1. Know Your Self
Know yourself so you can manage your emotions and impulses.
For example, are you in the habit of reacting hastily to issues? Once you get started, do you find it hard to stop talking? Dig deep and find the answer as to why you want to change.
2. Set “if-then” plans
Making if-then plans that connect a certain triggering situation with a concrete behavior. For example, “If I order something for dinner, then I will choose a vegetarian meal” or “If people mistreat me, then I will take a deep breath and count to 10.” Repeated practices strengthen the association between the specific situational cues and intended response.
3. Monitor Yourself
What gets measured gets managed. According to Psychology Today, monitoring your progress keeps you focused on your goals. Monitoring helps us become experts on our own behavior, and it makes habits less difficult to control and change.
4. The “Why” & “How”
“Why” questions encourage long-term thinking, or desirability of pursuing an action. In contrast, “How” questions bring the mind down to the present and consider the goal’s attainability. As the saying goes: The devil is in the details. The Why questions can benefit people to keep maintaining a new habit, such as daily exercise or diet. As Nietzsche remarked, “He who has a why to live can bear almost any how.”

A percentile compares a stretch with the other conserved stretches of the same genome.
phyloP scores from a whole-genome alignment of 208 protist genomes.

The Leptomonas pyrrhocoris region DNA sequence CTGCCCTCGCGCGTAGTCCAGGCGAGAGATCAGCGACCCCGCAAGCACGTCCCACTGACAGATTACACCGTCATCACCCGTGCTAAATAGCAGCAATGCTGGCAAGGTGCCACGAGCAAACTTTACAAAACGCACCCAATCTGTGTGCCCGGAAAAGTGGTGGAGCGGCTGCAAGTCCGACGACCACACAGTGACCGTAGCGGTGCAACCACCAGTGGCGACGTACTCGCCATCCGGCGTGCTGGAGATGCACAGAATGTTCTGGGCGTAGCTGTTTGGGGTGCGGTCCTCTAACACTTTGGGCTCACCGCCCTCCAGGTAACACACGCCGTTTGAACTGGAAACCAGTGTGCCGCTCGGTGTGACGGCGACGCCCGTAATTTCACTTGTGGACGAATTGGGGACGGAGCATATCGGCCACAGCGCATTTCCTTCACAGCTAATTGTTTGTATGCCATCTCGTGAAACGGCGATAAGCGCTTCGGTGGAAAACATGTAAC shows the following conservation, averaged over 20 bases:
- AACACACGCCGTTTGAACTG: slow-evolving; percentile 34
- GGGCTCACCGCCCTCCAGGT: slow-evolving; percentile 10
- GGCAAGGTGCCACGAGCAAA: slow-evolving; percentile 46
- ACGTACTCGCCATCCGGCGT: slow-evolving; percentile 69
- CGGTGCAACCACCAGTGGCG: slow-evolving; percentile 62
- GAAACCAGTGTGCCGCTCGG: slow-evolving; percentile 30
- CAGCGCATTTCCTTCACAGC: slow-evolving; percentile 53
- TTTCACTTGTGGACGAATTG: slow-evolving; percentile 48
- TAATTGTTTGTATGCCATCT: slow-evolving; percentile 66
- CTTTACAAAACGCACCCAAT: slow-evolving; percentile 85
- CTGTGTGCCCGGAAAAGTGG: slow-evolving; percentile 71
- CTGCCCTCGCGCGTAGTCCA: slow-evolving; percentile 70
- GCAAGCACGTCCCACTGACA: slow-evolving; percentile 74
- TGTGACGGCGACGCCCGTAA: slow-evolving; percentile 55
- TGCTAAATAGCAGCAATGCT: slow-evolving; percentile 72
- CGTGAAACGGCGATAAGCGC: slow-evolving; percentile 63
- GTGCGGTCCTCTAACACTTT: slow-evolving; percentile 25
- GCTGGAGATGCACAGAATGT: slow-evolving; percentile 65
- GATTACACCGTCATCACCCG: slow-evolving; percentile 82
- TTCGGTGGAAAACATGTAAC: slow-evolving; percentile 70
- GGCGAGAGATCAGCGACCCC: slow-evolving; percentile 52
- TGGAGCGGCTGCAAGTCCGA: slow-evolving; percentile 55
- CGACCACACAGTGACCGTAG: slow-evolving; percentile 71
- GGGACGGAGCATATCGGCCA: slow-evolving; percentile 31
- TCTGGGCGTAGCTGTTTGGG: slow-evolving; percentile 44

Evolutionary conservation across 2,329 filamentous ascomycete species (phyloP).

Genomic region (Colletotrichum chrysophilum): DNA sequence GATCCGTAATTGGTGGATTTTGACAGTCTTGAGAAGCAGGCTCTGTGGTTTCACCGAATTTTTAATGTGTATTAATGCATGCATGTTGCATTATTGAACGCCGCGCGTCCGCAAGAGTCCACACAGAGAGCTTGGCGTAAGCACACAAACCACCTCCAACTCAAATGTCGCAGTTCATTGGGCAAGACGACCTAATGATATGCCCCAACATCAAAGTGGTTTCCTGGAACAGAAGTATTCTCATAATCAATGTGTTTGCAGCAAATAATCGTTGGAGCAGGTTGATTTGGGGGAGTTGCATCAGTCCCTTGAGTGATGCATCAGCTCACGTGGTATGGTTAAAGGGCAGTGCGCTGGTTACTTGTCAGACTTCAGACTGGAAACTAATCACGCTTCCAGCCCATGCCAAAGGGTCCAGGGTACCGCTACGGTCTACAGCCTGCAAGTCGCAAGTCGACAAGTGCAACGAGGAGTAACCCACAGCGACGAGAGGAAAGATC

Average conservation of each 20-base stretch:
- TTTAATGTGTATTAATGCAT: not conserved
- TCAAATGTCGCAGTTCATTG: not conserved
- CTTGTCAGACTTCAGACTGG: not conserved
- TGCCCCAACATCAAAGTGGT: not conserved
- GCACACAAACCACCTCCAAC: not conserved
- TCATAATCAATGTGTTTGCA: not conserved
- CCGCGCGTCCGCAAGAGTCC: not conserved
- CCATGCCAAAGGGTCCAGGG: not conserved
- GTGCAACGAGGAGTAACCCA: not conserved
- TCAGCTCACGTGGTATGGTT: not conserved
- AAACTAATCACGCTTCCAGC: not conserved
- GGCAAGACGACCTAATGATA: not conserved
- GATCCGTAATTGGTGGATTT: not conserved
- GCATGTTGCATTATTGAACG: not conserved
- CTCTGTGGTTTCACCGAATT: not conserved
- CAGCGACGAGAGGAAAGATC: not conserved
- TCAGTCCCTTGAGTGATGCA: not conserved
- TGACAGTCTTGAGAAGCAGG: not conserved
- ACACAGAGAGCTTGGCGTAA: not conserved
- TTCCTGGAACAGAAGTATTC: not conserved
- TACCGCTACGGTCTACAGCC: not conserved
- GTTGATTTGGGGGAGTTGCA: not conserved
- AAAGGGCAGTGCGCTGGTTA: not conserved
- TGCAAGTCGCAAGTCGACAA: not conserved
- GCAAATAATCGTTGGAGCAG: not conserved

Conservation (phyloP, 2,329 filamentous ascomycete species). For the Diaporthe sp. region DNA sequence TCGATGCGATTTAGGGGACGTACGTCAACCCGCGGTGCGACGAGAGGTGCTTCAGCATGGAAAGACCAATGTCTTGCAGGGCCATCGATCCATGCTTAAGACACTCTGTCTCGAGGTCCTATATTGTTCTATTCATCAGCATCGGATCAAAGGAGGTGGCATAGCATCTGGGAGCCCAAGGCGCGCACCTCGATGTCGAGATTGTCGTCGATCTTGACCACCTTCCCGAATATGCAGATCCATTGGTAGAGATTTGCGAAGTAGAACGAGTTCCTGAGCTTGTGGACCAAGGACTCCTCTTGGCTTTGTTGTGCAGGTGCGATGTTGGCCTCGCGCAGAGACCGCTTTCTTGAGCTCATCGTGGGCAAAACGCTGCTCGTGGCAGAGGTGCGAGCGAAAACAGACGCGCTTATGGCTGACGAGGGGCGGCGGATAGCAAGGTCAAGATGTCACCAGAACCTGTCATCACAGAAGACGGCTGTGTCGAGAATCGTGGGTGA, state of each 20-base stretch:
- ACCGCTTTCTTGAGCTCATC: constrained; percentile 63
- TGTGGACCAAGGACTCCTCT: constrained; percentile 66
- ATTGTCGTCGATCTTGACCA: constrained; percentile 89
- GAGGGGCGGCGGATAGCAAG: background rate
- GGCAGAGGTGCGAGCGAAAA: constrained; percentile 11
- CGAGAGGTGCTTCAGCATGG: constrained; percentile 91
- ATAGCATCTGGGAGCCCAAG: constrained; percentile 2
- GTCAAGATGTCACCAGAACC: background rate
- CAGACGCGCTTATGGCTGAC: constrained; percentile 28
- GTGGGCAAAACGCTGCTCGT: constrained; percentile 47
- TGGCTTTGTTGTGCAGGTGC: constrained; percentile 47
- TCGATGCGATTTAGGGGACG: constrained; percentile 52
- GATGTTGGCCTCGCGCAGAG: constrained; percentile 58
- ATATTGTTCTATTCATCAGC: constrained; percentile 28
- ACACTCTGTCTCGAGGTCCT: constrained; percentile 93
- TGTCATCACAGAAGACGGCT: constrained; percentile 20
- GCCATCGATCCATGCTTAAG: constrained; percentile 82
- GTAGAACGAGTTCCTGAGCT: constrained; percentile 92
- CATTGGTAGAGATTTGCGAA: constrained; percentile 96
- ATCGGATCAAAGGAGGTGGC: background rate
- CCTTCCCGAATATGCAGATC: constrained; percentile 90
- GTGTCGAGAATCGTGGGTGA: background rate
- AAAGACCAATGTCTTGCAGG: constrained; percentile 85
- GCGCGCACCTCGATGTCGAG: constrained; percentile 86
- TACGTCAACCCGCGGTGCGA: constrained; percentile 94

5. Remove Temptation
According to a study by the American Psychological Association,
“training self control through repeated practice does not result in improvements
in self control.” So how do disciplined people exist?
They remove temptation, creating effortless self control.
6. Decision Fatigue
After people have made a number of decisions, no matter how small, they’ve used up their willpower, and their self control is compromised. President Obama wears only blue or grey suits. “I’m trying to pare down decisions,”. Take an inspiration from this to see what you can do to simplify decision making in the more ordinary aspects of your life.
7. Look after yourself
Sleep well , Drink water ,eat healthy foods and Exercise. Meditate, or at the very least, just relax. There is no easier way to teach yourself control than to start with the most important things that will render noticeable differences in both your body and spirit, almost instantly.
Self control as a force we can tap into to have a more successful life. Achieving goals and success is built on good habits, and good habits are often built on discipline, self control, and the elimination of bad habits. Good intentions are not enough. Sticking to one’s plan is hard work.
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